Corporate Treasury Emerges as a Focal Point for ESG Adoption

As companies increasingly prioritize ESG within their business strategies, corporate treasury emerges as a launch pad for the implementation of sustainability initiatives.

With stakeholder focus on ESG practices at an all-time high, corporates are identifying ways to embed broader sustainability policies and initiatives throughout their organisations, from investments to supply chains.

ESG has also emerged as a decision driver for treasurers and CFOs: in a recent study, Greenwich Associates found that 21% of large US firms consider factors like ESG performance, as well as a menu of financing options, when shopping for a prospective investment provider[1]

At a time when many large corporates have strong reserves on their balance sheets, corporate treasurers are exploring ways to incorporate ESG-linked solutions for their corporate cash. Nikunj Trivedi, Head of Licensed Advisory & Sales, Liquidity & Investment Advisory at BNP Paribas Trade & Treasury Solutions Americas, discusses key themes and the impact of ESG on the corporate treasury space.

Given its ready access to operational levers such as sales, liquidity management and procurement, treasury is the most logical place to put ESG into action.

Nikunj Trivedi, Head of Licensed Advisory & Sales, Liquidity & Investment Advisory at BNP Paribas Trade & Treasury Solutions Americas
Why has corporate treasury become a focal point for ESG adoption?

While sustainability is reflected in many organizations’ core values, its practical implementation remains a challenge. Given its ready access to operational levers such as sales, liquidity management and procurement, treasury is the most logical place to put ESG into action. Treasurers are recognizing this and are seeking guidance and perspective around ESG opportunities and outcomes, including how they can redraft internal policies on working capital and investments, among other activities.

What are some key questions clients are asking about sustainability practices?

Our initial discussions revolve around overall sustainability strategy, from carbon waste reduction to ESG standards within the organization itself. From there, clients want to know what cash-investment options are available to them, as well as how to retool their investment policies, some of which may not have been updated in years. In many instances, clients are looking to their banking partners not only for insights into their own industry’s response to ESG, but to provide solutions tailored to their particular needs.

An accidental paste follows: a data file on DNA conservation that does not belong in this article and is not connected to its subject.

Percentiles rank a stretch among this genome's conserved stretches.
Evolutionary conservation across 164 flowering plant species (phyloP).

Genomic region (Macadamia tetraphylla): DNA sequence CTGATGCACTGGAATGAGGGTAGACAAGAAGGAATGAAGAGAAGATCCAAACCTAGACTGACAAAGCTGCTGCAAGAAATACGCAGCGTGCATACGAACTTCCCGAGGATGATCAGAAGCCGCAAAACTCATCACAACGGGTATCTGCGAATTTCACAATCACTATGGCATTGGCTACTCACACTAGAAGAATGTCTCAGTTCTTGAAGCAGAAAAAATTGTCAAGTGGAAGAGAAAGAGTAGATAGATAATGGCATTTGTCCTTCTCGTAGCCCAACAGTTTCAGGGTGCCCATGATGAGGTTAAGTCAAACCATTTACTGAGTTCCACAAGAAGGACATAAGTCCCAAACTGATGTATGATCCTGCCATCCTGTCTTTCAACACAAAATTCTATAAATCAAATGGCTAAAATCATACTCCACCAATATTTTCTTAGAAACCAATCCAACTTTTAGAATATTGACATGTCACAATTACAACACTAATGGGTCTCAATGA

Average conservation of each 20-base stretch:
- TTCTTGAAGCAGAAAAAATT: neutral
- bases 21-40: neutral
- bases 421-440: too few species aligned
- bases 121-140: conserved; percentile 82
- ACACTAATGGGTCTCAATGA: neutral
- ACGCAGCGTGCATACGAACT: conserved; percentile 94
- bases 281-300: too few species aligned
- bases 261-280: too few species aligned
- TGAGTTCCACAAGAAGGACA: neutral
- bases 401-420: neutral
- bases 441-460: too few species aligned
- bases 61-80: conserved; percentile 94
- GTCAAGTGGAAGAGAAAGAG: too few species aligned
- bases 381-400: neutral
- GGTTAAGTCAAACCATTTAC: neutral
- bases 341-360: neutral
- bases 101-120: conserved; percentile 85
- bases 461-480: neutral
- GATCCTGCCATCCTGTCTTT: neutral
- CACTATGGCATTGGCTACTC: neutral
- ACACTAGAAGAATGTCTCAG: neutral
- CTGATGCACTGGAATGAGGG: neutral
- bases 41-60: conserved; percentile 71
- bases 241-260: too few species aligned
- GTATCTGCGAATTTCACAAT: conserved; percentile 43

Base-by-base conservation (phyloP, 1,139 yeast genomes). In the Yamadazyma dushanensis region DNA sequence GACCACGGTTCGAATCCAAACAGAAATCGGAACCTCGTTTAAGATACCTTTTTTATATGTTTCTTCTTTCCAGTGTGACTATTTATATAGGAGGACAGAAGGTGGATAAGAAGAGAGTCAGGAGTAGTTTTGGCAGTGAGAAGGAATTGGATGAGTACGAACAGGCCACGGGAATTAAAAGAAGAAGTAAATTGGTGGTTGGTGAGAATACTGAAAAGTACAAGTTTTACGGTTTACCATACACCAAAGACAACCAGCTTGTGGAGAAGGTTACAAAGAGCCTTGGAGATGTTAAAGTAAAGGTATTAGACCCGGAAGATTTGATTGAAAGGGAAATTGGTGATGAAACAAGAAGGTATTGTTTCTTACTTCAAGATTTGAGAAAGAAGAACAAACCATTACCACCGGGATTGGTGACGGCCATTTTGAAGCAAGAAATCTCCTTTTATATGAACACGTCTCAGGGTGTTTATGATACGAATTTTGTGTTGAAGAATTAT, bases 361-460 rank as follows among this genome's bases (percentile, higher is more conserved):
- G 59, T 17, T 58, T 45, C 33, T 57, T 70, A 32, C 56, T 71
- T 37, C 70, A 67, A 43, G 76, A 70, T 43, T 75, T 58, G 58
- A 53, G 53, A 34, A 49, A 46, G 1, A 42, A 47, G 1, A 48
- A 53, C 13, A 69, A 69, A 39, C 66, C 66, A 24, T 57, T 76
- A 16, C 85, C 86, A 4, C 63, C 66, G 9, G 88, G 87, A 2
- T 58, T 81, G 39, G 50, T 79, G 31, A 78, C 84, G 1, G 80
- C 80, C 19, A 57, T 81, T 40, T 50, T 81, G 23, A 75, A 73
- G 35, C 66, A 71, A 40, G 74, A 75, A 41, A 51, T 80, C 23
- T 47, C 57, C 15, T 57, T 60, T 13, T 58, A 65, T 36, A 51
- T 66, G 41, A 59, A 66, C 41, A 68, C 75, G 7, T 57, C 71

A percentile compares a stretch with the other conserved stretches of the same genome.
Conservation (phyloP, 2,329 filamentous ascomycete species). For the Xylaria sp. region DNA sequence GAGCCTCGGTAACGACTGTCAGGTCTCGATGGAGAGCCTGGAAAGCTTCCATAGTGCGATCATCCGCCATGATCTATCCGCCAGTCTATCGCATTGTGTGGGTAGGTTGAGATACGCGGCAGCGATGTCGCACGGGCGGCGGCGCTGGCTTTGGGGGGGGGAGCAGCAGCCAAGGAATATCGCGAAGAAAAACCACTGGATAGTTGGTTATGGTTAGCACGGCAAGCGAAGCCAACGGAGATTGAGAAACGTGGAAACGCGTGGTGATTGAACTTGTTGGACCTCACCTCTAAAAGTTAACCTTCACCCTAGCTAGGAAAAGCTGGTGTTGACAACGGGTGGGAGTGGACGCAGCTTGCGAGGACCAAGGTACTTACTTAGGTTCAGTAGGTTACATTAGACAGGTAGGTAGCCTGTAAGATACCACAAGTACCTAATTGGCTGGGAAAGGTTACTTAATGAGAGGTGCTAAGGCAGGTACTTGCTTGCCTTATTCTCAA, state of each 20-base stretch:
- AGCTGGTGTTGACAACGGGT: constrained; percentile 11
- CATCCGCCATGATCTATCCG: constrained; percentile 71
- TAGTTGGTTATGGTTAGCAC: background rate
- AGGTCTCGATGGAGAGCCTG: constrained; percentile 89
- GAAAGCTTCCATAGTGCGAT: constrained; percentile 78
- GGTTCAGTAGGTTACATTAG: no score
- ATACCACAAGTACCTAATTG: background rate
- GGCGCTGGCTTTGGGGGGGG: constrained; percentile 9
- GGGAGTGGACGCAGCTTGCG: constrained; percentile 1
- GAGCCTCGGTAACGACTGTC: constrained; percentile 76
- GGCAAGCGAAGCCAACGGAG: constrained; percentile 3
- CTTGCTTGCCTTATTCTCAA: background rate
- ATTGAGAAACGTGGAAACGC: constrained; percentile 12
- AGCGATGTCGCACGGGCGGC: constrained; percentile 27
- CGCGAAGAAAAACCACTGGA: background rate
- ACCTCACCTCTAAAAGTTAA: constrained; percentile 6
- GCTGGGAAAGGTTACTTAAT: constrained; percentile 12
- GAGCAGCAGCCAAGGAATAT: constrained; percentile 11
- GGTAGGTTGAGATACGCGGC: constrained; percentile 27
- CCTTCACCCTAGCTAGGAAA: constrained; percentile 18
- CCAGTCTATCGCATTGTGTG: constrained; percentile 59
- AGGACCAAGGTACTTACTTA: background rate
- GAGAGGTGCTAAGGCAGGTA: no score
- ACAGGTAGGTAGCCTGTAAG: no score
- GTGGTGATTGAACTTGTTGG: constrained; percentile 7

How do firms weigh the benefit of having these ESG instruments, particularly if the returns lag more traditional options?

Mounting regulatory pressure, in addition to board mandates, have led many treasurers to forego premium requirements in favor of achieving ESG compliance. That said, we have seen the gap closing between ESG and traditional investment returns. Additionally, clients may consider purpose-built portfolios with treasury allocations based on their company’s specific ESG criteria. So yes, in these situations we feel the advantages easily outweigh any trepidations over yield.

ESG continues to move to the center of economic and societal discussions on a global basis. In what ways has this impacted corporate policy?

Corporate clients understand that they need to embed ESG across their entire organisation, which can include product procurement from minority-owned businesses, or perhaps using investment funds that buy paper from diverse broker-dealers. Along the way, companies are increasingly seeking impact-assessment strategies that demonstrate a more tangible commitment to the fundamentals of ESG in operations and investments. For example, many treasurers now have tools for determining ESG performance among current and prospective supply chain partners. To help neutralize the extra cost of compliance, treasurers may also consider extending financing arrangements on behalf of suppliers as a way of incentivizing ESG adoption across the supply chain.

Lenders have their own criteria for determining whether a company will be a good fit from an ESG standpoint. How does BNP Paribas gauge a client’s overall commitment to ESG?

BNP Paribas has been committed to partnering with firms on their sustainability transitions across a wide range of sectors, including companies that require greater diligence with respect to achieving global climate goals. In the aviation industry, for example, we want to partner with companies that have a stated commitment to greenhouse gas emission reduction, whether it’s using sustainable aviation fuels or operating electrical ground service equipment. We will work with firms that have demonstrated a willingness to significantly reduce their carbon footprint while also addressing health and safety, among other issues. By allowing treasurers to put their money to work in this manner, we are not only creating connectivity across a wealth of industries, we are helping to promote long-term change in the process.


[1] Greenwich Associates 2020 Large Corporate Banking Study, Jan 2021